That's right. What I mainly have in mind is a vector of Q-learned values V and a scalarization function that combines them in some (probably non-linear) way. Note that in our technical work, the combination occurs during action selection, not during reward assignment and learning.
I guess whether one calls this "multi-objective RL" is semantic. Because objectives are combined during action selection, not during learning itself, I would not call it "single objective RL with a complicated objective". If you combined objectives during reward, then I could call it that.
re: your example of real-time control during hunger, I think yours is a pretty reasonable model. I haven't thought about homeostatic processes in this project (my upcoming paper is all about them!). Definitely am not suggesting that our particular implementation of "MORL" (if we can call it that) is the only or even the best sort of MORL. I'm just trying to get started on understanding it! I really like the way you put it. It makes me think that perhaps the brain is a sort of multi-objective decision-making system with no single combinatory mechanism at all except for the emergent winner of whatever kind of output happens in a particular context--that could plausibly be different depending on whether an action is moving limbs, talking, or mentally setting an intention for a long term plan.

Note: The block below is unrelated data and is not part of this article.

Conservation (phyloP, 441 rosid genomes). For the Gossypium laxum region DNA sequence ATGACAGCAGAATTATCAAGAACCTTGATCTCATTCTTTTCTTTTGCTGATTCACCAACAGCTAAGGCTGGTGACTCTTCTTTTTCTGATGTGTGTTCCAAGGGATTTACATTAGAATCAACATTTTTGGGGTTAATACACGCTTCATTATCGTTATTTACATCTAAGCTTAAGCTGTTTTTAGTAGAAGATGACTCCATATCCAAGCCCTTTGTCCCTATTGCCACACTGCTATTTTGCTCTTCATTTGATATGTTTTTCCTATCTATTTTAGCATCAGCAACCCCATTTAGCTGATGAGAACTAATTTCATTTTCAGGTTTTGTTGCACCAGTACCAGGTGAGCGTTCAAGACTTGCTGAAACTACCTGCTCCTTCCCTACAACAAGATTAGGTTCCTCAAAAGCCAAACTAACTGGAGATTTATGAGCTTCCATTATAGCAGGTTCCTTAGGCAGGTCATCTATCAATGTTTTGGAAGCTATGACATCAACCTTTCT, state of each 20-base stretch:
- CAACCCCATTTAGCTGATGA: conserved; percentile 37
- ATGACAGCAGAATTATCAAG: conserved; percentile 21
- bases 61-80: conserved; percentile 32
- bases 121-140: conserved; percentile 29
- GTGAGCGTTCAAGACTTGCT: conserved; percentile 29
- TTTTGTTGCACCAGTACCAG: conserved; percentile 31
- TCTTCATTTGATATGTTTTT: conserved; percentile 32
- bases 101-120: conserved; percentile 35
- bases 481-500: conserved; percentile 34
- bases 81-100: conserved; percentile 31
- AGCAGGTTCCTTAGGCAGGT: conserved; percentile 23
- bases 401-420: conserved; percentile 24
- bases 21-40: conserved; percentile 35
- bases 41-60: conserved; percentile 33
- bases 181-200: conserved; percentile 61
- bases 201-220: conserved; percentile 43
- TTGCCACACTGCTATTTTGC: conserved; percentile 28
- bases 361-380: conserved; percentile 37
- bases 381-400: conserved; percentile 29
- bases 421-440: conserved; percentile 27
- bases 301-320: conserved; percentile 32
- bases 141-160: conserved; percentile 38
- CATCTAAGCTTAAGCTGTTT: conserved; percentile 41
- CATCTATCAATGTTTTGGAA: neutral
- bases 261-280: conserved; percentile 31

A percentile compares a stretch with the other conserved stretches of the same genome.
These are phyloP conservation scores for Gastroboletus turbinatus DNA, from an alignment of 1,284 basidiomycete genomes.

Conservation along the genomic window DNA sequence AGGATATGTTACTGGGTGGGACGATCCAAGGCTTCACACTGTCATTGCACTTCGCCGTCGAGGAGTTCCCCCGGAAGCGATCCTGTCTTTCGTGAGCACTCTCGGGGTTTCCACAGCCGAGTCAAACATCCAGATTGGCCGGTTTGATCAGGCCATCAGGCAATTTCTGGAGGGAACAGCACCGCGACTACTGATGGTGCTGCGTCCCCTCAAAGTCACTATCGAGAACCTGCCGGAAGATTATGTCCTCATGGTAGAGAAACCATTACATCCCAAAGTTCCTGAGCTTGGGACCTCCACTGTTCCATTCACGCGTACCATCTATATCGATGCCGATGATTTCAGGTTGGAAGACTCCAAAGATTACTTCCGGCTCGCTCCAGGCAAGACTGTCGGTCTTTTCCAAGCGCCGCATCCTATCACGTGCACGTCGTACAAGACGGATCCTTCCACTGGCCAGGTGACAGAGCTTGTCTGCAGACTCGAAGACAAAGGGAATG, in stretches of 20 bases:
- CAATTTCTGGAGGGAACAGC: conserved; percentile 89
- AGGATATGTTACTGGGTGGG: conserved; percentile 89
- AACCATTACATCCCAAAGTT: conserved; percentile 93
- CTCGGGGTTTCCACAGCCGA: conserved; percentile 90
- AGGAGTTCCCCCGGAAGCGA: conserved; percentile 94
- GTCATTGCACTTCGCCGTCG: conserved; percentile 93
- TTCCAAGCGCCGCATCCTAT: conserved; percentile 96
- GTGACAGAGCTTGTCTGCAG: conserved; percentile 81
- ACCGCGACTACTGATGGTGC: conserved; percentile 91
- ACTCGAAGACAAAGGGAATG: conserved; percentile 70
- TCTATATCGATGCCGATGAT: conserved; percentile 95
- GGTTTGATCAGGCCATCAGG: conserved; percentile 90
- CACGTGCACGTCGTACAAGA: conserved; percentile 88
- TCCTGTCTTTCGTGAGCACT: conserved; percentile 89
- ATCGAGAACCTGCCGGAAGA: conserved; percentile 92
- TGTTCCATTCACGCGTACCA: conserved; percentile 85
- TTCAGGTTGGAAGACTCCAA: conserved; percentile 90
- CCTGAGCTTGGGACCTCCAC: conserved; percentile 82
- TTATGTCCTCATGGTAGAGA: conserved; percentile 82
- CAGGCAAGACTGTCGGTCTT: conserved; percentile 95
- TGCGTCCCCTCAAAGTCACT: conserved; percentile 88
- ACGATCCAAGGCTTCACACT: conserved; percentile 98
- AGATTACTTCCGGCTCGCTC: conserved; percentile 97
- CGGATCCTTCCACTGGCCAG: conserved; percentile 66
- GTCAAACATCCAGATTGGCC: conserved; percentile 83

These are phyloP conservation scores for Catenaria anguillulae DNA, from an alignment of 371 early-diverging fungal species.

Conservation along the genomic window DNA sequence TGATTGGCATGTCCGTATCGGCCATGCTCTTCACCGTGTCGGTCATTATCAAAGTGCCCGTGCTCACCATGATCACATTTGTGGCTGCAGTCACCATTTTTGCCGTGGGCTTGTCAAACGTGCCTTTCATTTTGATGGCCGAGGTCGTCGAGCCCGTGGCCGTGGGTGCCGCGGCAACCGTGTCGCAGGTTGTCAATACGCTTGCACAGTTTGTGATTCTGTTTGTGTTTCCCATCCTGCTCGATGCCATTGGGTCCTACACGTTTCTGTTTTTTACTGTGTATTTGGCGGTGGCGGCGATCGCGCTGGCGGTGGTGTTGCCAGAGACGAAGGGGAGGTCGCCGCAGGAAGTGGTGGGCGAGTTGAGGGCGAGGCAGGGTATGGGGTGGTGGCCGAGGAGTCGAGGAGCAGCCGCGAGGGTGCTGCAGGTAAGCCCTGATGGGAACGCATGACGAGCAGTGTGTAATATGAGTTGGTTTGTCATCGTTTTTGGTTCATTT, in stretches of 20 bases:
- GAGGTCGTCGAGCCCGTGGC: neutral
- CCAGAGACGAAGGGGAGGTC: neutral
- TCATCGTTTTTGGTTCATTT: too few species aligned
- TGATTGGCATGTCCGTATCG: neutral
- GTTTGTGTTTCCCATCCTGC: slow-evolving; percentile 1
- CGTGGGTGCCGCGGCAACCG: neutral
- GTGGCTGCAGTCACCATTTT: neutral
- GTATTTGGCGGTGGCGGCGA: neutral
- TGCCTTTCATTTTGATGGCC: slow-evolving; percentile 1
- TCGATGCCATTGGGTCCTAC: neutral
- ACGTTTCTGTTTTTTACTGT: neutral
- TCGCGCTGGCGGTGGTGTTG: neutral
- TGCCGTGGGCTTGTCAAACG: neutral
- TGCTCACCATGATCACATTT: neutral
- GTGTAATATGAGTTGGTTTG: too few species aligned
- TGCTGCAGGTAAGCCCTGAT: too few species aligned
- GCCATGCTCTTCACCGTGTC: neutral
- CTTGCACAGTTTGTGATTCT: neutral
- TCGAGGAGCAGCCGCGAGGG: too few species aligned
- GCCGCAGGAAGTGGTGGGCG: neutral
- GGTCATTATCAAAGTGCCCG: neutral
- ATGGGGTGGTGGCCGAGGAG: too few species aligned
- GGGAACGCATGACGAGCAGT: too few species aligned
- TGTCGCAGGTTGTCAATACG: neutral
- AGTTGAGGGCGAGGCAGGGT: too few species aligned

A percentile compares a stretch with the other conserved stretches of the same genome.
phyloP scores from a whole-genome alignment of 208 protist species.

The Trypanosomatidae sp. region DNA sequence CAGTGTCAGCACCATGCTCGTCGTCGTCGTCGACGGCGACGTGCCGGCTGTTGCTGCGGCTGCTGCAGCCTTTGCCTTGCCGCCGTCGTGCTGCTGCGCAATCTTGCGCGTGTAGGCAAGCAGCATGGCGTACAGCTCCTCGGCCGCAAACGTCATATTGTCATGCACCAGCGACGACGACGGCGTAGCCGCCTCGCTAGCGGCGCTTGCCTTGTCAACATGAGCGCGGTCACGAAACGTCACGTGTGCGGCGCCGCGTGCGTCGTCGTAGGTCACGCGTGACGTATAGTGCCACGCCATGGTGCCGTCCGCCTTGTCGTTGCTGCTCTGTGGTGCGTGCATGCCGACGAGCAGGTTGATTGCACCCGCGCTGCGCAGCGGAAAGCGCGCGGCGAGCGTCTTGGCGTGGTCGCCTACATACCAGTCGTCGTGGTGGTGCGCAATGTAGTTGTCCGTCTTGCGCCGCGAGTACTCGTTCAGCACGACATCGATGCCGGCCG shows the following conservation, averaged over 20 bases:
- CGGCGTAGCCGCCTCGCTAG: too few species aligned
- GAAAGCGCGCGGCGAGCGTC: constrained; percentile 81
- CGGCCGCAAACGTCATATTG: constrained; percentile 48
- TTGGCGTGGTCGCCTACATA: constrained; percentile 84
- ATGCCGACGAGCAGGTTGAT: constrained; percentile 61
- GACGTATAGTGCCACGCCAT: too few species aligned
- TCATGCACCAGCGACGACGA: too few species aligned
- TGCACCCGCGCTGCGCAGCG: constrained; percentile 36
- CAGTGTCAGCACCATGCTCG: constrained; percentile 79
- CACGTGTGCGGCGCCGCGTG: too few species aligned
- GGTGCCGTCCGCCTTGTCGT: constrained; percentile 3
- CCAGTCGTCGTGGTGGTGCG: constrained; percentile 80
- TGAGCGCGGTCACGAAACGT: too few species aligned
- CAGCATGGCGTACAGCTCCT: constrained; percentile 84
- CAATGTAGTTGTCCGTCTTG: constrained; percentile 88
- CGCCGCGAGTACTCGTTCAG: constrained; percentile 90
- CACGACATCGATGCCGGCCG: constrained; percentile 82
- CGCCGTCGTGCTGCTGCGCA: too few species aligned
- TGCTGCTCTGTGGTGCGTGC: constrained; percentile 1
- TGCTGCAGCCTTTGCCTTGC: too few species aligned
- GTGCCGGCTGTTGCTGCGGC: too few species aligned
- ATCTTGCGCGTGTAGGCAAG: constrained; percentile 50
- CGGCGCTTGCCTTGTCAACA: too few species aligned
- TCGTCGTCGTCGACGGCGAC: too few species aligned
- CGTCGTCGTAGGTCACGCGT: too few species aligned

Interesting. Is it fair to say that Mollick's system is relatively more "serial" with fewer parallelisms at the subcortical level, whereas you're proposing a system that's much more "parallel" because there are separate systems doing analogous things at each level? I think that parallel arrangement is probably the thing I've learned most personally from reading your work. Maybe I just hadn't thought about it because I focus too much on valuation and PFC decision-making stuff and don't look broadly enough at movement and other systems.
Apropos of nothing, is there any role for the visual cortex within your system?
I too am puzzled about why some people talk about "mPFC" and others talk about "vmPFC". I focus on "vmPFC", mostly because that's what people in my field talk about. "vmPFC" focuses much more on valuation systems. Theoretically I guess "mPFC" would also include the dorsomedial prefrontal cortex, which includes the anterior cingulate cortex, I guess some systems related to executive control, perhaps response inhibition (although that's usually quite lateral), perhaps abstract processing. Tends to be a bit of a decision-making homunculous of sorts :/ And then there's the ACC, whose role in various things is fairly well defined.
So maybe authors who talk about the mPFC aren't as concerned about distinguishing value processing from all those other things.